Two days ahead of the general election, politicians are travelling up and down the country to hammer home their campaign messages.
However, for many in the City, neither Labour nor the Conservatives offer stability or financial certainty. Financial services will be the primary target of a Jeremy Corbyn-John McDonnell government, but Boris Johnson’s promise to end the transition period next December, with or without an EU trade deal, could cause havoc.
City A.M. went for a wander through several City pubs this afternoon to see if we could gain any more clarity on what the Square Mile wanted.
‘It’s a minefield’
Most voters we spoke to are supporting the Conservatives. Reluctantly.
“It’s a minefield,” currency trader Farhan Ahmed said.
“I think we should keep Boris in, from both a personal and professional perspective. He’s probably the City’s best shot because there’s too much risk with the others.
“I voted Remain but I’ve abandoned hope of staying in. If we did, we’d look pretty bad.
“It’ll be a shock to go but we’ll survive.
“There’s also a lot of disengagement outside of The City. I spoke to my brother about the election and he said: ‘What election?’”
Steven MacNeil, who works in the banking industry, said there is no party he would vote for in his constituency of Bexley.
In fact, the Scot said he would vote for the Scottish National Party (SNP) if he could.
“The biggest issue is the credibility of any candidate – there’s nothing there that actually appeals at all,” MacNeil said.
“Bear in mind it doesn’t matter who you vote for – nobody’s winning from this one.”
Simon, who works in investment management, isn’t impressed by either Corbyn or Johnson.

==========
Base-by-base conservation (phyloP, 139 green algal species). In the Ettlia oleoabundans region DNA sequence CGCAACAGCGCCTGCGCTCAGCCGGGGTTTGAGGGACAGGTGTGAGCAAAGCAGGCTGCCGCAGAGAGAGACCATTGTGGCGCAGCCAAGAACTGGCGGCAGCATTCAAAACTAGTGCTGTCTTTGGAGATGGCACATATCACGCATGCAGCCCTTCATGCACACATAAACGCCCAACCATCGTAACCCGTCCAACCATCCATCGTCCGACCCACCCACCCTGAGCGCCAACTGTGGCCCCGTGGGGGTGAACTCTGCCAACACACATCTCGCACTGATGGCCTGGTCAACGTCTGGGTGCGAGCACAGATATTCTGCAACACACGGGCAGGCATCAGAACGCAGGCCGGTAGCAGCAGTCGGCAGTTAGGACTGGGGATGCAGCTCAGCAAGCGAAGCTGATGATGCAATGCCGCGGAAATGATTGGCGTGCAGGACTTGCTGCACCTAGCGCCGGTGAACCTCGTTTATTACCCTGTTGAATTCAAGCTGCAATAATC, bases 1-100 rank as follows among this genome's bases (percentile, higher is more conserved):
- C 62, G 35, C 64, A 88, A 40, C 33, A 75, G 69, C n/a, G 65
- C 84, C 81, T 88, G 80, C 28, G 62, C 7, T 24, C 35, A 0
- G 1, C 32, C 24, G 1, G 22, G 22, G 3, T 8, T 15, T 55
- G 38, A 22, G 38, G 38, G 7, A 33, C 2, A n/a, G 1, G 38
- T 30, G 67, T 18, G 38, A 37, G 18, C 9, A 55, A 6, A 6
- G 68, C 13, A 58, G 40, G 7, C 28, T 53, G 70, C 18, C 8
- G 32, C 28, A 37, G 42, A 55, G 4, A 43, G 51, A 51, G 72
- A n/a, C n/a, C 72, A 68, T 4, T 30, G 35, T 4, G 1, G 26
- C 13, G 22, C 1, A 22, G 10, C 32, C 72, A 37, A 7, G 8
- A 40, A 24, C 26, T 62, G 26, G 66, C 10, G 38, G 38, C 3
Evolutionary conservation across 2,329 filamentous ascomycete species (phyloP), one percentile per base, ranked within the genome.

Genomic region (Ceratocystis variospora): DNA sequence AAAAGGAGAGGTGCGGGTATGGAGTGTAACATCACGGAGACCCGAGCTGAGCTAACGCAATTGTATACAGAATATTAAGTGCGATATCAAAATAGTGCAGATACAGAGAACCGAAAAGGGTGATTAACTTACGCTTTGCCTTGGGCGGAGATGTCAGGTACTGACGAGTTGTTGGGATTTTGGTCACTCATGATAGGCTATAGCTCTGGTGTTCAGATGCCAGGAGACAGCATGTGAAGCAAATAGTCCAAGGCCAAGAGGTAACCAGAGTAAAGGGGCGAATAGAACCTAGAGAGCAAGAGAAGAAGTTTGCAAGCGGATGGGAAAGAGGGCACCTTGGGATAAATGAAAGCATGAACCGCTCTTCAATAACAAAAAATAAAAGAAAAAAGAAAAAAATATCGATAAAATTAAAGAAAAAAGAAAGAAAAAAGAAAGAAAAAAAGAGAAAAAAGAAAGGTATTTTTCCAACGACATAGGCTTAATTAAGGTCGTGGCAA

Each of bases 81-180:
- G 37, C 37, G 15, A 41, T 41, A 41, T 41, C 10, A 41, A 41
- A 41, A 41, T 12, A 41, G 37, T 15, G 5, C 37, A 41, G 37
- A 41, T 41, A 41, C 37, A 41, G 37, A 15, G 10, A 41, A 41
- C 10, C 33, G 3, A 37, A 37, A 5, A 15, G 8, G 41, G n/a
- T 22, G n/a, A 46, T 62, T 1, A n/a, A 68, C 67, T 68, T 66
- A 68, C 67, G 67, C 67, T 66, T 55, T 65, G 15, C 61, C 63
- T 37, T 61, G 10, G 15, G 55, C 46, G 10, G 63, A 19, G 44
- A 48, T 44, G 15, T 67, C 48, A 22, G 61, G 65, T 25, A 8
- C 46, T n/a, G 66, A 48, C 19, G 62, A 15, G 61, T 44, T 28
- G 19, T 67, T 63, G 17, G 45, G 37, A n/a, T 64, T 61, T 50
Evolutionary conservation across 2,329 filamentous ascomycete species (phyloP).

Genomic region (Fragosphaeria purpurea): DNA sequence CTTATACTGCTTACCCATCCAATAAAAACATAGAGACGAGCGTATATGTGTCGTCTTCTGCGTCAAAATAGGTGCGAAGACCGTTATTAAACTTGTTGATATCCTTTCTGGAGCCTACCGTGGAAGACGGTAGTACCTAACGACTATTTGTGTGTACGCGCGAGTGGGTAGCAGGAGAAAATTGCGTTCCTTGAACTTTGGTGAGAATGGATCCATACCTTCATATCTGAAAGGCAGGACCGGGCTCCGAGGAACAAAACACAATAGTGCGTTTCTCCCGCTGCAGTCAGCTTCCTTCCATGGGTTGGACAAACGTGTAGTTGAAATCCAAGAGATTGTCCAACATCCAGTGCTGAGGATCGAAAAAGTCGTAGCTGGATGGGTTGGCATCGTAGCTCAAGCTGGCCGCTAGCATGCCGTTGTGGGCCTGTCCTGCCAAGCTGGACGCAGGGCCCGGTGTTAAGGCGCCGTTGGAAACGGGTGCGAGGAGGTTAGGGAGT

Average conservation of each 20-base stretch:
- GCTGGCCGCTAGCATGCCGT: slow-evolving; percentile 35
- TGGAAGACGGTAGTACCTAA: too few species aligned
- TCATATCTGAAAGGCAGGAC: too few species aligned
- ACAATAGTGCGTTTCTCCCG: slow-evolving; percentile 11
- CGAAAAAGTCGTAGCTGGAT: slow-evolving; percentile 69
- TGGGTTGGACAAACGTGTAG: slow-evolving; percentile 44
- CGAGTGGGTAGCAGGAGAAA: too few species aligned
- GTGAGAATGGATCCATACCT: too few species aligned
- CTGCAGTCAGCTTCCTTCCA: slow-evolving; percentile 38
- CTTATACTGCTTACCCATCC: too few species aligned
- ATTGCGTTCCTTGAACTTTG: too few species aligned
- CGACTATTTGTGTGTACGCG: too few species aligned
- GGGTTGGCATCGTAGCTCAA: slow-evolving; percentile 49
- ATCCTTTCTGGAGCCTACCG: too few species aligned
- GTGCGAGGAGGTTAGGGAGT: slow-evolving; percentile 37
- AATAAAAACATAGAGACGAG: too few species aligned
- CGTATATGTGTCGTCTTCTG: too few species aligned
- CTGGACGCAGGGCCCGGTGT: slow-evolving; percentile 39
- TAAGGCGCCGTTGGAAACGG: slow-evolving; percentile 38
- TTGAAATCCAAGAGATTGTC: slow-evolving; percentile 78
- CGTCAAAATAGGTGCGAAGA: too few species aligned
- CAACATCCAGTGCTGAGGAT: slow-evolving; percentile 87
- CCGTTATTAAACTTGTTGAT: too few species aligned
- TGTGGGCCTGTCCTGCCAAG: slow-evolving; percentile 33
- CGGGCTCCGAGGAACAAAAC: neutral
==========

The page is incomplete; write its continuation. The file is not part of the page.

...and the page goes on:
He said: “We have been lacking statesmanship for a long time. It seems like we’re going backwards: we have an early 1980s style of conservatism and a late 1970s style of socialism in the 21st century.
“Neither are appropriate and neither are addressing the social and economic challenges we have.”
However, the Brexiteer is not convinced by the doomdsay predictions touted by second referendum campaigners.
“When we voted Brexit everyone thought markets were going to tank but they adapted. Britain is a significant economy and we can do more business outside of the EU.”
‘Corbyn would destroy the economy’
There was one constant thread running throughout the Square Mile’s watering holes on Tuesday.
City A.M. was not able to find a single Jeremy Corbyn voter among the throng of City workers.
“Corbyn would destroy the economy,” banking professional Darren Wilson said.
“Have you read John McDonnell’s manifesto? We can’t afford the things they want to do.”
“I did actually vote for Lib Dem through postal vote in Upminster,” he added. “I would never vote for Boris Johnson and I would never vote for Jeremy Corbyn, so it’s a stealth vote.”
Fellow banker Joe Robinson thought Labour had rarely been kind to the City in the party’s 119-year history.
“I don’t think a labour government has every been been City friendly,” he said.
“Except for Blair maybe. But he was pseudo Tory, wasn’t he?”
Get Brexit Done?
Robinson said Brexit was one of the biggest issues for him and ultimately he had to vote for a party that “respected the result”.
“Whatever Boris says, get Brexit done and that, we know there’s more to it and it’s going to take years,” he said.
“However, do we want two more referendums next year and go through all that again?
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“I think the country’s had enough.
“I’ll be voting for Boris.”